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Revision for “complexity/simplicity” created on April 20, 2015 @ 21:29:21

Something with many parts versus something with few or one part. Complexity maybe considered relative to skill of the person performing a task. In that case, it might be desirable or undesirable for something to be complex or simple (think <a href="http://en.wikipedia.org/wiki/Mihaly_Csikszentmihalyi#Flow" target="_blank">Mihaly Csikszentmihalyi's work on optimal flow</a>). From the other side, designers often say it's really difficult to design something simply. [caption id="" align="alignnone" width="600"]<a href="http://en.wikipedia.org/wiki/Mihaly_Csikszentmihalyi#Flow"><img class="" src="http://upload.wikimedia.org/wikipedia/commons/thumb/f/f6/Challenge_vs_skill.svg/600px-Challenge_vs_skill.svg.png" alt="" width="600" height="585" /></a> Mihaly Csikszentmihalyi's model of flow (via wikipedia)[/caption] If a person can easily accomplish an activity effortlessly or understand it, it is considered simple. A thing's complexity or simplicity is judged by how easily it can be understood/accomplished. <em>A normally simple task like putting on one's shoe can become extremely difficult in some occasions...</em> https://www.youtube.com/watch?v=0Au_8GMUxVs <strong>Orientational</strong> One could assume that users would gravitate toward simple instructions-- so the farther along one is on a path to understanding, the more simple the thing may be considered to be. <strong>Feedback</strong> Perhaps the more action a user takes, the more complex the experience becomes. The more steps involved in a set of instructions, the less they are considered to be simple. <ul> <li>A popular toy/game  in the 90s called<a href="http://www.amazon.com/Basic-Fun-1897-Simon-Game/dp/B00E9YWJOS" target="_blank"> Simon</a> (based on the school game Simon Says) asks players to repeat a pattern that it gives off on its four panel display of lights/colors. It starts simply and gets more complex as players have to remember a longer pattern.</li> </ul> <strong>Metaphorical</strong> When something is 'complex' it is normally more expensive as it is imagined to have taken a lot more effort in its fabrication. For example, <a href="http://www.lynxlace.com/" target="_blank">making lace</a> is an extremely time-intensive practice and was/is considered more precious because of how complex it is to create. <a href="http://ixtranslation.com/wp-content/uploads/2015/04/2015-04-04-00.50.17.jpg"><img class="alignnone wp-image-657 size-large" src="http://ixtranslation.com/wp-content/uploads/2015/04/2015-04-04-00.50.17-1024x768.jpg" alt="2015-04-04 00.50.17" width="1024" height="768" /></a> <strong>Symbolic</strong> Ikea instructions use simple pictures to illustrate complex assembly steps for their furniture. Though adding words might make it simpler for some, they would also lead to complexity or confusion for others. <strong>Performative</strong> <em>"Complexity usually leads to confusion, which may lead to exasperation."</em> It might be good to keep something challenging for a user in oder to maintain their attention and interest. For instance, if (when) driving becomes to easy or boring, a driver might be more prone to be make a mistake or do something dangerous because they forget how dangerous driving can be. In this case, it is necessary to <a href="http://www.wired.com/2015/02/on-the-joy-of-mastery/" target="_blank">keep a task challenging</a>.  Relatedly, people have the ability to master complex tasks over time or with practice. [embed]https://www.youtube.com/watch?v=omuYi2Vhgjo[/embed] <hr /> <em>2 contributors</em>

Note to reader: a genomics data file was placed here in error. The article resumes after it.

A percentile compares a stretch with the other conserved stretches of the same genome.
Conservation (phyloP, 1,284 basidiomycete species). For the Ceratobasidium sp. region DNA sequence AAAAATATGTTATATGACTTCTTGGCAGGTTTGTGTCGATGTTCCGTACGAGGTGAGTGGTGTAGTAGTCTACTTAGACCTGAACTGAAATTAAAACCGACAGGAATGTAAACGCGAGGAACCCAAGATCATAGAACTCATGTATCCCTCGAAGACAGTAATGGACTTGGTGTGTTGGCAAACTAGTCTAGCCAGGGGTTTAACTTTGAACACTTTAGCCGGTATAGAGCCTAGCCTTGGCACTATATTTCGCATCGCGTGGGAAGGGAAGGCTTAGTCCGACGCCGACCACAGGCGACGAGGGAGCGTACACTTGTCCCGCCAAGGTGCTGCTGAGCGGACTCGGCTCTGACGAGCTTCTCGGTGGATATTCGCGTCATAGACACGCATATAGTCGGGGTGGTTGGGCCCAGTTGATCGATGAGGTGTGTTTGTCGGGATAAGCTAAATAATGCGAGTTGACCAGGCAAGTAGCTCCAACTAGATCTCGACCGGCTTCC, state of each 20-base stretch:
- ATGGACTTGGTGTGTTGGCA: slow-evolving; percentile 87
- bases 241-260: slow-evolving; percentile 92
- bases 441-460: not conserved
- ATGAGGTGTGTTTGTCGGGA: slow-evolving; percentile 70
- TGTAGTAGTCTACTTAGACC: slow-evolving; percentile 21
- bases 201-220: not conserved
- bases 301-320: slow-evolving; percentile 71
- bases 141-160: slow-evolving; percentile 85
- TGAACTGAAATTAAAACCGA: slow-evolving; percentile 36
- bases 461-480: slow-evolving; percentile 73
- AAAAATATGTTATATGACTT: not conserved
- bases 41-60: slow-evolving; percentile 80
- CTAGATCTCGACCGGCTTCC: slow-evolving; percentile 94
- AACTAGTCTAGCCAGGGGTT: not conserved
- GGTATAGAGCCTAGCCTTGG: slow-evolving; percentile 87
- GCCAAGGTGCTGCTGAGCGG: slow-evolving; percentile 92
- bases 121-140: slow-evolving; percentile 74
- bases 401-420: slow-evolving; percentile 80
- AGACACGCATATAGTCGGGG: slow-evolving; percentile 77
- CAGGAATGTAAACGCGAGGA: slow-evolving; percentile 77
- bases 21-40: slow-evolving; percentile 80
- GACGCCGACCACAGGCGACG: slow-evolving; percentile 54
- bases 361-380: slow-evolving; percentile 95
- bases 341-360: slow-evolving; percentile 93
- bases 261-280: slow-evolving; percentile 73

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April 20, 2015 @ 21:29:21 Jack
April 20, 2015 @ 21:25:49 Jack
April 20, 2015 @ 21:25:36 [Autosave] Jack
April 20, 2015 @ 21:16:21 Jack
April 20, 2015 @ 21:15:57 Jack
April 20, 2015 @ 21:13:47 Jack
April 20, 2015 @ 19:44:52 Jack
April 17, 2015 @ 08:15:27 Jack
April 16, 2015 @ 17:19:58 Jack
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